by Grace Chua

In climate, history, and culture, the South China Sea could not be more different from the North and South Poles. Geopolitically, though? There may be some similarities. That’s the idea being put forth by a group of political scientists who are arguing that the political arrangements used to govern the Arctic, in particular, could be a good model to ending the disputes in the fractious South China Sea.

Much like in the Arctic, border states in the South China Sea stake claims to all or part of the region. China, the Philippines, Vietnam, Malaysia, Brunei, and Taiwan, among others, are gunning for control of the region’s islands, reefs, atolls, and waters, in hopes of tapping the sea’s rich commercial fisheries and oil and gas potential. These disputes have culminated in rising tensions, increasing militarization, and a veritable lockdown on scientific research in this ecosystem hot spot.

Three scholars, Ray Tsung-Han Tai, Nathaniel Pearre, and Shih-Ming Kao, from China, Canada, and Taiwan, respectively, think that the situation in the South China Sea mirrors that of the Arctic. They say that if the history of the Arctic is anything to go by, then it should be possible to smooth things over in the South China Sea—at least to a degree. They foresee a future where South China Sea border states cooperate on issues surrounding marine environmental protection and scientific research, even if sovereignty disputes and military concerns remain unresolved.

As both the Arctic and South China Sea are open seas surrounded by terrestrial states, they say, the Arctic regime is a good model for South China Sea governance. As in the Arctic, they argue that only border states should get a say in voting and decision-making, though other states could be added as observers.

The researchers are not the first to suggest that South China Sea border states look to the poles for inspiration. Marine biologist John McManus and colleagues first proposed it in the 1990s—though they focused on the Antarctic rather than the Arctic.

In the 1950s, amid the Cold War, 12 countries from New Zealand to Norway had staked territorial claims to parts of the Antarctic. At the same time, the United States and the Soviet Union were not recognizing others’ claims, and were reserving the right to assert their own. Some claimant and non-claimant nations, like Germany, were exploring and conducting scientific research in the Antarctic.

In 1959, the 12 nations active in the region signed the Antarctic Treaty into effect, putting the territorial disputes on ice. The legally binding treaty froze claims as they were, and stipulated that Antarctica be used for peaceful purposes only.

McManus suggests that the key to ensuring peace in the South China Sea is to freeze territorial claims and activities in support of those claims, as was done in Antarctica.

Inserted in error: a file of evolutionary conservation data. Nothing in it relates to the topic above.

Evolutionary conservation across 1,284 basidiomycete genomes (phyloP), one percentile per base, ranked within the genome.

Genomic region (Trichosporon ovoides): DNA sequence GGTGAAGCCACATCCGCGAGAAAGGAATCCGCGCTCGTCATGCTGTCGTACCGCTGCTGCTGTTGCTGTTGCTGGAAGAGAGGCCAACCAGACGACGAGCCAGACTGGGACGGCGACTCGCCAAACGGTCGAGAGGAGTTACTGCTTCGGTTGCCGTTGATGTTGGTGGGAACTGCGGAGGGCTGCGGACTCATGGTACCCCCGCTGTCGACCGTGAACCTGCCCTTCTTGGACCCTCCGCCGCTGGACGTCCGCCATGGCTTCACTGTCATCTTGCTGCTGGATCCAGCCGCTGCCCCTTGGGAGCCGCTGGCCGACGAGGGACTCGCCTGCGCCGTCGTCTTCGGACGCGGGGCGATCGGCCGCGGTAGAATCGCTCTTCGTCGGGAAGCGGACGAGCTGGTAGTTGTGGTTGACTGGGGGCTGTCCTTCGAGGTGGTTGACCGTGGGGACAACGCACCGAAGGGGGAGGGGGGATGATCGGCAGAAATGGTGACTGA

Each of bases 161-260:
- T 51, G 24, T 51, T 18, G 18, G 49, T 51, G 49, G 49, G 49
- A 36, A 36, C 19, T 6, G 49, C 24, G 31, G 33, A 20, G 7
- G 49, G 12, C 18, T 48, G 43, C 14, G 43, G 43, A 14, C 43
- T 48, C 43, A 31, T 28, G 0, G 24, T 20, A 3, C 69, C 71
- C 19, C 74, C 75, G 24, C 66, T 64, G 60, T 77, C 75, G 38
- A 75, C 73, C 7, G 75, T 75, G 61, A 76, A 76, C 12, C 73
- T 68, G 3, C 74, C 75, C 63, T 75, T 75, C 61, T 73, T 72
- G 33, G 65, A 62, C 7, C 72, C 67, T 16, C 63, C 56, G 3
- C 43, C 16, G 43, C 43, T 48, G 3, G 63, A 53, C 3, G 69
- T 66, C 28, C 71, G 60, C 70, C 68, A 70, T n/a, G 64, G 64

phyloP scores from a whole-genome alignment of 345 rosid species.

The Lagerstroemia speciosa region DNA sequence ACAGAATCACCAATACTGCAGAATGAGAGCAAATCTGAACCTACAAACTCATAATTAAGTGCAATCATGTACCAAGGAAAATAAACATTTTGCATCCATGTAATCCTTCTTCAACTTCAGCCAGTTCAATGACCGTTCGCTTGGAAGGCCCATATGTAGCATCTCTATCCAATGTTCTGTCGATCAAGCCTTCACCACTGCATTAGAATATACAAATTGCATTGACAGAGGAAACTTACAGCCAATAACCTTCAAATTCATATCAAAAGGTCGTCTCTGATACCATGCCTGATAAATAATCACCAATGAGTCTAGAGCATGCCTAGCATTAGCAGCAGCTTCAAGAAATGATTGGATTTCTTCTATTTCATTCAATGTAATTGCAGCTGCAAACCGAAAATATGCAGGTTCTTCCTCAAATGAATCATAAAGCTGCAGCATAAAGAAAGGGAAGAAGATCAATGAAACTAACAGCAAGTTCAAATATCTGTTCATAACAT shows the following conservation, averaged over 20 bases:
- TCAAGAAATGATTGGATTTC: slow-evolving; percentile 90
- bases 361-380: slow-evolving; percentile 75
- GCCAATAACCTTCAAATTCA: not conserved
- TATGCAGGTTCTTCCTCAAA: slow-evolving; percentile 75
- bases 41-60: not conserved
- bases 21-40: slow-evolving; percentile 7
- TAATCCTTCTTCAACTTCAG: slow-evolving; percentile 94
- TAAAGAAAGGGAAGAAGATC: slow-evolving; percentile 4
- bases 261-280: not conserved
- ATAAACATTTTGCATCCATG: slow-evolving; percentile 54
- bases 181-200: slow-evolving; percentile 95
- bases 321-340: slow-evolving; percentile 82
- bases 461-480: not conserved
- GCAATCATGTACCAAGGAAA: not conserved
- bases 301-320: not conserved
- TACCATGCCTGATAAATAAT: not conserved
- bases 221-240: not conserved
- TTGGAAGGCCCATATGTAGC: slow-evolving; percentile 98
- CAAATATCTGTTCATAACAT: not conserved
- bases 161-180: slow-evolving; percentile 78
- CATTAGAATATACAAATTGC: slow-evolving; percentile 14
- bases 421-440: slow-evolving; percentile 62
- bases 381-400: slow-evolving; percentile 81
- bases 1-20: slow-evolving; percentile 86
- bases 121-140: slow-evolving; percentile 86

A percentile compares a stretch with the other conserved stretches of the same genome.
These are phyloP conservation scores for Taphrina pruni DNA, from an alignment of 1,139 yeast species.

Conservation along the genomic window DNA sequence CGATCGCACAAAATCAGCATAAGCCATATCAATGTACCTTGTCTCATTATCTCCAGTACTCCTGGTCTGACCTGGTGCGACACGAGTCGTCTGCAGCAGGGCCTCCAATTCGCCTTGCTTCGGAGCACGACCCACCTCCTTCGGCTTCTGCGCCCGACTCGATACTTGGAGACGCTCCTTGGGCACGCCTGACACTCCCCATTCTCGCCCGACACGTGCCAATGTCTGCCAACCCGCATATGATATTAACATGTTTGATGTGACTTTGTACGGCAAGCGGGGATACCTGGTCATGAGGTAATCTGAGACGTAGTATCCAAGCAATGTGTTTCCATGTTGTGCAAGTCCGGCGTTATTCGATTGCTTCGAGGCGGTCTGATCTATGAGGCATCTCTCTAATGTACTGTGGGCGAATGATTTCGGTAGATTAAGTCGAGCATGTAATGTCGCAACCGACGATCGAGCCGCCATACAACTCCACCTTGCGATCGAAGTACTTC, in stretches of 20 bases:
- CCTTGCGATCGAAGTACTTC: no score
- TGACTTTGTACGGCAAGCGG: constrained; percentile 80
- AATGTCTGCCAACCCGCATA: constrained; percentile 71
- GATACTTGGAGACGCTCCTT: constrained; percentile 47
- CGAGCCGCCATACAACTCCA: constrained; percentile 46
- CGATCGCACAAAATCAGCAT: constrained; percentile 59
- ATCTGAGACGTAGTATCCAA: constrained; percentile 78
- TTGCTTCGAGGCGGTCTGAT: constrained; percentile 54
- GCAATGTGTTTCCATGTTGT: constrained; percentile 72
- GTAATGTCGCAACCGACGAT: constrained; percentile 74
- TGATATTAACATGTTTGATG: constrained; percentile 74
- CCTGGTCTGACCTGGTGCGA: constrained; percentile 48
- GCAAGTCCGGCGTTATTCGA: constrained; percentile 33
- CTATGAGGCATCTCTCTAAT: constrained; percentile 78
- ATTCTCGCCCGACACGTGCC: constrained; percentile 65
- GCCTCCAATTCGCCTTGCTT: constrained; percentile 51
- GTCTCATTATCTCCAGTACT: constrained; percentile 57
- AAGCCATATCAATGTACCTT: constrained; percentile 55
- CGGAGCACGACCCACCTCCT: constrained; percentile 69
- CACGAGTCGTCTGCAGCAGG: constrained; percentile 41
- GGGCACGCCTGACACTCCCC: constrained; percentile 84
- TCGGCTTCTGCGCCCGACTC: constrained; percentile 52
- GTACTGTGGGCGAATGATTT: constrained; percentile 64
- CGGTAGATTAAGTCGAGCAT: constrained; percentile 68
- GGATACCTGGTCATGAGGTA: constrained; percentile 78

Tai, Pearre, and Kao agree claims ought to be frozen, and military activities—currently escalating in the hotly disputed Spratly Islands—disavowed.

However, they think that the less rigid political model in the Arctic is a better fit.

“Advantages and disadvantages exist in both forms,” they write. The “soft-law” format of the Arctic “offers a more flexible and expedient way to address urgent issues,” whereas the Antarctic “hard-law” regime is a stronger commitment, but reaching agreement among parties is difficult and slow. Whichever model is used, they say, “more cooperative activities among bordering States should be encouraged, particularly when no cooperative mechanisms have yet been established.”

Back in 2013, Ian Storey, a senior fellow at Singapore’s Institute of Southeast Asian Studies, wrote that China and Southeast Asian countries have plenty to learn from Arctic management. But first, he says, China must be willing to bring its territorial claims in line with existing international conventions, particularly those laid out in the United Nations’ Convention on the Law of the Sea (UNCLOS).

It’s not clear if China would cooperate. Right now, an international United Nations’ tribunal is weighing a case brought by the Philippines against China to determine whether a number of disputed patches of land in the South China Sea are truly islands, or merely rocks. It’s a decision that would have a big effect on the ongoing territorial disputes, because under UNCLOS a country’s maritime territory extends out from its land—including islands. But so far China has declined to participate in the proceedings.

Lawrence Susskind, a mediation expert at the Massachusetts Institute of Technology, however, thinks that to truly resolve the dispute requires going even further back in the process.

“I don’t think starting with the Arctic and Antarctic declarations and conventions makes sense,” he says. “We need to be thinking about a variety of informal meetings that could be staged to bring the relevant China Sea countries and stakeholders together.” Those stakeholders, from governments to industry leaders to scientists, should be asked what’s important to them, and made to work together to iron out problems in informal, confidential meetings, he suggests.

Rather than echoing the Arctic or Antarctic, Susskind says, nations fighting for control of the South China Sea need to set their own course for a thawing of relations.